SIGNALScape

Cyber May Be Immune From Budget Cutting Affliction

January 29, 2013
By Robert K. Ackerman
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Amid all the concern about how the military will be cutting back severely across the board, cyber stands alone as one area that almost certainly will see spending increases. Robert O. Work, undersecretary of the Navy, told a packed keynote luncheon audience at AFCEA/USNI West 2013 in San Diego that cyber is one area that continues to grow in importance.

Saying that cyber today is like atomic warfare was in the 1950s—“all over the place” with regard to doctrine—he stated that the Navy is increasing funding in cybersecurity and cyber forces. These forces will become all the more important as other forces are cut back.

“We’re making more progress on the operational tactical realm than on the strategic realm, but that [strategic progress] is coming,” Work offered.

Navy Leader Pledges to Meet Shipbuilding Goals

January 29, 2013
By Robert K. Ackerman
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U.S. Navy shipbuilding will sail on in spite of potentially severe budget cuts, according to the undersecretary of the Navy. Robert O. Work, giving the luncheon keynote address to a packed audience at AFCEA/USNI West 2013, declared that the Navy would achieve its goal of a 300-ship Navy “by hook or by crook” by 2019.

Calling the shipbuilding program “the best it has ever been since the heyday of the 600-ship Navy” during the Reagan Administration, Work noted that the 42 additional ships currently planned all are under contract, and most of these contracts are fixed-price.

Still, the Navy will have to realize savings and cuts elsewhere to address what undoubtedly will be a tight budget. “‘Flat’ is the new ‘up’ in this defense budget environment,” he said, quipping, “We have an average budget … lower than last year, higher than next year.”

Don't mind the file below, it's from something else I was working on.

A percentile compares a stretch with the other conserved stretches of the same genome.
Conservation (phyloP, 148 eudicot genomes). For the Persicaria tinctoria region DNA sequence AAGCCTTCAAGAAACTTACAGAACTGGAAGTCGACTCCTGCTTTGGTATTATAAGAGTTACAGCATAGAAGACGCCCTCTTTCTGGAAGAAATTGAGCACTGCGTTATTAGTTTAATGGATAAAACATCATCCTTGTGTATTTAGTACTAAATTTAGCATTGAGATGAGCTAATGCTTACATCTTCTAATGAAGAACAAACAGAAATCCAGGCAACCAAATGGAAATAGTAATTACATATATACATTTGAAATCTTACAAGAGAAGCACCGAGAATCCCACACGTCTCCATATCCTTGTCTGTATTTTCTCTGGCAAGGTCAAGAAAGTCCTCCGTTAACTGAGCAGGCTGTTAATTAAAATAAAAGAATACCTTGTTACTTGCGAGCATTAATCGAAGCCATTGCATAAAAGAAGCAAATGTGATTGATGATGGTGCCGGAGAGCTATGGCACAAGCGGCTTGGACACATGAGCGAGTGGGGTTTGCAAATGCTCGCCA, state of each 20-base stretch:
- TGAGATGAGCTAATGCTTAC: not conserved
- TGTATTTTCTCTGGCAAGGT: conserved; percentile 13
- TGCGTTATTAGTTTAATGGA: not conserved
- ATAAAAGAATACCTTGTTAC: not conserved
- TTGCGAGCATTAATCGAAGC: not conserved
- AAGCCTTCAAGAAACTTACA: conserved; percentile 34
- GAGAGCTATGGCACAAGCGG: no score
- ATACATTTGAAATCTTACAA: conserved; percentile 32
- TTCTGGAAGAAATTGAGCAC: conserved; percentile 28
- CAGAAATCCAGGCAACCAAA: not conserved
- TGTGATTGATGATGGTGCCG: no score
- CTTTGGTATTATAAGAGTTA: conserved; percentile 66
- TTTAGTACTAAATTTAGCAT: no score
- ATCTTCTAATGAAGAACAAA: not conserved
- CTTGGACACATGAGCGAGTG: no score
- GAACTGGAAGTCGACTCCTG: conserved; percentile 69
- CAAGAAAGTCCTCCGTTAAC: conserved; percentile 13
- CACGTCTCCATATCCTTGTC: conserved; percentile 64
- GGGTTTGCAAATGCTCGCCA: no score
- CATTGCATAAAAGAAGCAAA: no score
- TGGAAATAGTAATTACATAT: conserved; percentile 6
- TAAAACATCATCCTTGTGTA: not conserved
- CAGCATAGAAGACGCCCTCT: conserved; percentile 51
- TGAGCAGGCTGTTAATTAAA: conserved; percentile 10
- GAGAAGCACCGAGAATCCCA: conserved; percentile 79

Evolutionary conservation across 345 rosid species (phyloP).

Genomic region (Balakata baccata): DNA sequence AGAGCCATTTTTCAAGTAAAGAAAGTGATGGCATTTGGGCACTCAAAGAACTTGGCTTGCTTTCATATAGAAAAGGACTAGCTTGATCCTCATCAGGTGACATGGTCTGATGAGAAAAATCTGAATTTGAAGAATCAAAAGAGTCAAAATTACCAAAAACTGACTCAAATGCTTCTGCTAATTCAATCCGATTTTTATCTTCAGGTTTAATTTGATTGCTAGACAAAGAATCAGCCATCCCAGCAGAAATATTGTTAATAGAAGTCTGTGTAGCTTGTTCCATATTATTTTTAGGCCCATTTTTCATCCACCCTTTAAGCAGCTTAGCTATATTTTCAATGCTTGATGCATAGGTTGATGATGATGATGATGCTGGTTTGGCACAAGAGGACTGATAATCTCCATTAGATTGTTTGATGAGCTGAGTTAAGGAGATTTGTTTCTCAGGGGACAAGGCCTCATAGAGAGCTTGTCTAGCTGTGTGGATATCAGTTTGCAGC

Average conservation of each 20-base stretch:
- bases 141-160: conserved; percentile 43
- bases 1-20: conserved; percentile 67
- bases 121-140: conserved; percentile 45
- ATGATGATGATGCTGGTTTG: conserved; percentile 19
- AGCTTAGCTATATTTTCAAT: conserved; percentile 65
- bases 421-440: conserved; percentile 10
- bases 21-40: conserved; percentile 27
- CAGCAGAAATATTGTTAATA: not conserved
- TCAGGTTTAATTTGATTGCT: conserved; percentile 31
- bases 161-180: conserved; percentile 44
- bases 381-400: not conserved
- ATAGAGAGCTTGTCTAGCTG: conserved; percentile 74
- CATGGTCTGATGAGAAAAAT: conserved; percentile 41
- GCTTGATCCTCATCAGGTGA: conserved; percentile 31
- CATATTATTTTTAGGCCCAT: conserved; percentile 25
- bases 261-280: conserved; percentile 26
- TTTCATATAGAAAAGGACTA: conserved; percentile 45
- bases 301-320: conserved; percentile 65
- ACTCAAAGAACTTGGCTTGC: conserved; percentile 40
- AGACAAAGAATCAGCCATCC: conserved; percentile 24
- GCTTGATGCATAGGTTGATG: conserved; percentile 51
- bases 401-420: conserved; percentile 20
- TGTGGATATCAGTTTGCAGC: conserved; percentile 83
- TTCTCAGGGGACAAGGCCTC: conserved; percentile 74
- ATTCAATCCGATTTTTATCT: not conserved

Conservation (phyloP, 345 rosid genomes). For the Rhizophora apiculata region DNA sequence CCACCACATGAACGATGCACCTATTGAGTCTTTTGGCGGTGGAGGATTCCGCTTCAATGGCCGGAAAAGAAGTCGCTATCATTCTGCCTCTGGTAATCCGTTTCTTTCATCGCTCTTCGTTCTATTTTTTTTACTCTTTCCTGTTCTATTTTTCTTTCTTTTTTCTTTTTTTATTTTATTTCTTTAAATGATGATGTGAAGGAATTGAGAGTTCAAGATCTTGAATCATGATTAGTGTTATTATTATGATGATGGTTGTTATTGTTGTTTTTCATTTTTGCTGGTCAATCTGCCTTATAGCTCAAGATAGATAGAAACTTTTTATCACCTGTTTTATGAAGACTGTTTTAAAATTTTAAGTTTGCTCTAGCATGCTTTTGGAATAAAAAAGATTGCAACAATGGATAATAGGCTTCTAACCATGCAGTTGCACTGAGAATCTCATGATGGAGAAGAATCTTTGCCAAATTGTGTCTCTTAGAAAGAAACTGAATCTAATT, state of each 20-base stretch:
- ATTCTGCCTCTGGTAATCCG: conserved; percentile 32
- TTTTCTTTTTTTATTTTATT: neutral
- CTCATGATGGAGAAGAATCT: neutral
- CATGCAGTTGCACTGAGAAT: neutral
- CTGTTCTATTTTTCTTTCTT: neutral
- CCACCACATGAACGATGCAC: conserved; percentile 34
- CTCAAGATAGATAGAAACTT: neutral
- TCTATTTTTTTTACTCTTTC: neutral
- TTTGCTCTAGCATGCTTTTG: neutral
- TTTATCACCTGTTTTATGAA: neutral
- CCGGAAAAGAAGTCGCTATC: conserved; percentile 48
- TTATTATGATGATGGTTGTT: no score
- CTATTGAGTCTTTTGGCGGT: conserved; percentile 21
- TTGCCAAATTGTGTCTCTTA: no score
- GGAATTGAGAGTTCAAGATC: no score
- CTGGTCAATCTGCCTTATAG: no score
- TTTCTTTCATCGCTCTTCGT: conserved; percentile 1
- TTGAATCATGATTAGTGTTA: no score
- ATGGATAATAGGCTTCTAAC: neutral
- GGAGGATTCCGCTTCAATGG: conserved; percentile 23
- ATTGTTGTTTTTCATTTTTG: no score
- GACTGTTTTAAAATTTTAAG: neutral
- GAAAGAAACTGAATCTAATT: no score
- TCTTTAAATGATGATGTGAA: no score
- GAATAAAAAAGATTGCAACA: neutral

And, sequestration might be catastrophic, he added. The Navy might have to furlough its civilian workers for 22 days, which would have serious effects on both Navy operations and the personal lives of those furloughed. That would be only one of many severe repercussions that would afflict the Navy.

“If we have sequestration, we will have a hollow force by the end of the year,” he warned.

Sequestration Budget Crisis Could Have Been Mitigated

January 29, 2013
By Robert K. Ackerman
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The catastrophic budget cuts facing the U.S. Defense Department will be worse than need be because leading administration officials did not seem to believe they actually would come to pass, according to some experts on a panel at AFCEA/USNI West 2013 in San Diego. As a result, more thoughtful solutions to the budget crisis must give way to rapid and severe reductions over a short period of time.

Kori Schake, a research fellow with the Hoover Institution, pulled no punches in her depiction of the run-up to the sequestration. Commenting on the panel theme, which referred to a ticking budget clock, she said, “If the clock is ticking, then the bomb is about to go off.”

Declaring that the Defense Department has been in denial for months about the sequestration taking place, she stated that administration officials made a set of choices that has aggravated it. Their choices in the recently published defense strategy are “unexecutable,” she said. The Defense Department should develop a budget across the coming decade that would buy time to realize savings and cost reductions over that period—not all at once, which is what the department is facing now.